Irish President Michael D Higgins has hailed the transformation of relations between Britain and Ireland, from a period of doubt to trust and mutual respect.
In a historic address to the Houses of Parliament - the first time Ireland’s head of state has been given the honour - Mr Higgins said the two countries now have a closeness that once seemed unachievable.
He said Britain and Ireland must take pride in the peace that has been built in Northern Ireland.
“I am conscious that I am in the company here of many distinguished parliamentarians who have made their own individual contributions to the journey we have travelled together,” he said.
“I acknowledge them and I salute them, as I acknowledge and salute all those who have selflessly worked to build concord between our peoples. I celebrate our warm friendship and I look forward with confidence to a future in which that friendship can grow even more resolute and more productive.”
In a wide-ranging speech, President Higgins touched on many of the themes which his four-day official state visit to Britain will explore, including emigration and shared history.
The significance of the President’s visit is further deepened by the invitation for him to stay at the Queen’s home, Windsor Castle, where a state banquet is being held in his honour tonight and the presence of Northern Ireland Deputy First Minister and ex-IRA commander Martin McGuinness at the royal dinner - a move unthinkable only a decade ago.
The President, who is a poet, academic, intellect, human rights activist and football fan, addressed peers and MPs in Parliament’s Royal Gallery, flanked by floral displays in green, white and orange.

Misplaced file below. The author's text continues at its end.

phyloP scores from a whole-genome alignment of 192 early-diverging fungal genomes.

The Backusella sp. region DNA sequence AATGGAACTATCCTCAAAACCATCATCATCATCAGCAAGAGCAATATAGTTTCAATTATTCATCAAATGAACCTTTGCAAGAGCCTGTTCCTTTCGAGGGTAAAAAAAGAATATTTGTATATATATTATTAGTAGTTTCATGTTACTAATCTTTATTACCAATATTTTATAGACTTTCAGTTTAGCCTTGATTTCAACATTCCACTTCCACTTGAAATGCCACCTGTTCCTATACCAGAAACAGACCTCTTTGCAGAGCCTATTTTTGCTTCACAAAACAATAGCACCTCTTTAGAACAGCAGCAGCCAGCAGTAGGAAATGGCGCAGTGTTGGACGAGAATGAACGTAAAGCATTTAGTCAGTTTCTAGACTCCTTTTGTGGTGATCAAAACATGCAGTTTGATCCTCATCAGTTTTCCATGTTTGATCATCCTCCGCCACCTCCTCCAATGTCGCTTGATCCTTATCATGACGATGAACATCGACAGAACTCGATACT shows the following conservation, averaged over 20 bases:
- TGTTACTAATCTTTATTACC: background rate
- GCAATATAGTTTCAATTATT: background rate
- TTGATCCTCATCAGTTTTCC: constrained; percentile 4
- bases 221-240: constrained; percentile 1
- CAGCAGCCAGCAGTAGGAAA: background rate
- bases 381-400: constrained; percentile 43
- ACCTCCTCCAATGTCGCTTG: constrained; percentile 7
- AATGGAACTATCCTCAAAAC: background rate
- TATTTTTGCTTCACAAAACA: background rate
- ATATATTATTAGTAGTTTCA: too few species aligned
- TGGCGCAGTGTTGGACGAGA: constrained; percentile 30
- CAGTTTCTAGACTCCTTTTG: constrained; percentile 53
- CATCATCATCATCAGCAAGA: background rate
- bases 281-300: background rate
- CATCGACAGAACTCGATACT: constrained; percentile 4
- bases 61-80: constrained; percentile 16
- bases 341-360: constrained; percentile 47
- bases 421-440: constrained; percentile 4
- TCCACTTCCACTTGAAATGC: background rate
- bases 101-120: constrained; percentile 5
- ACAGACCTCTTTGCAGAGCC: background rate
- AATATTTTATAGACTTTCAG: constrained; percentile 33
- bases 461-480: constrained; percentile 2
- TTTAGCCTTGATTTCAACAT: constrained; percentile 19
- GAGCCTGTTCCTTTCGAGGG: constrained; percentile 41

Prime Minister David Cameron, Deputy Prime Minister Nick Clegg and Labour leader Ed Miliband were in the audience.
Also among the MPs watching the address were Sinn Fein’s Pat Doherty, Michelle Gildernew and Paul Maskey, who do not take their seats in the Commons.
Northern Ireland Secretary Theresa Villiers was joined by predecessors in the role including Peter Hain.
President Higgins paid tribute to the UK Parliament for being synonymous with the principle of democracy and used his address to urge politicians to look at the foundation of parliamentary democracy in Britain for inspiration, referencing the Magna Carta and its significance for modern nations.
He said politics, society and the economy cause division between the citizen and the state when they are treated as separate entities and he urged polticians to remember that citizenship should be rooted in the principles of active participation, justice and freedom.
“Such a vision of citizenship is shared by our two peoples,” the President said.
“It is here, in this historic building, that, over the centuries, the will of the British people gradually found its full democratic voice. It is inspiring to stand in a place where, for more than a century, many hundreds of dedicated parliamentarians, in their different ways, represented the interests and aspirations of the Irish people.”
The President was a Labour politician for several decades before voted in as head of state with the largest ever single vote in the election in 2011.
He acknowledged that the fight for Irish independence - which his father took part in - cast a long shadow over Anglo-Irish relations but also noted how ties across the Irish Sea are now stronger than ever.
“We acknowledge that past but, even more, we wholeheartedly welcome the considerable achievement of today’s reality - the mutual respect, friendship and cooperation which exists between our two countries,” he said.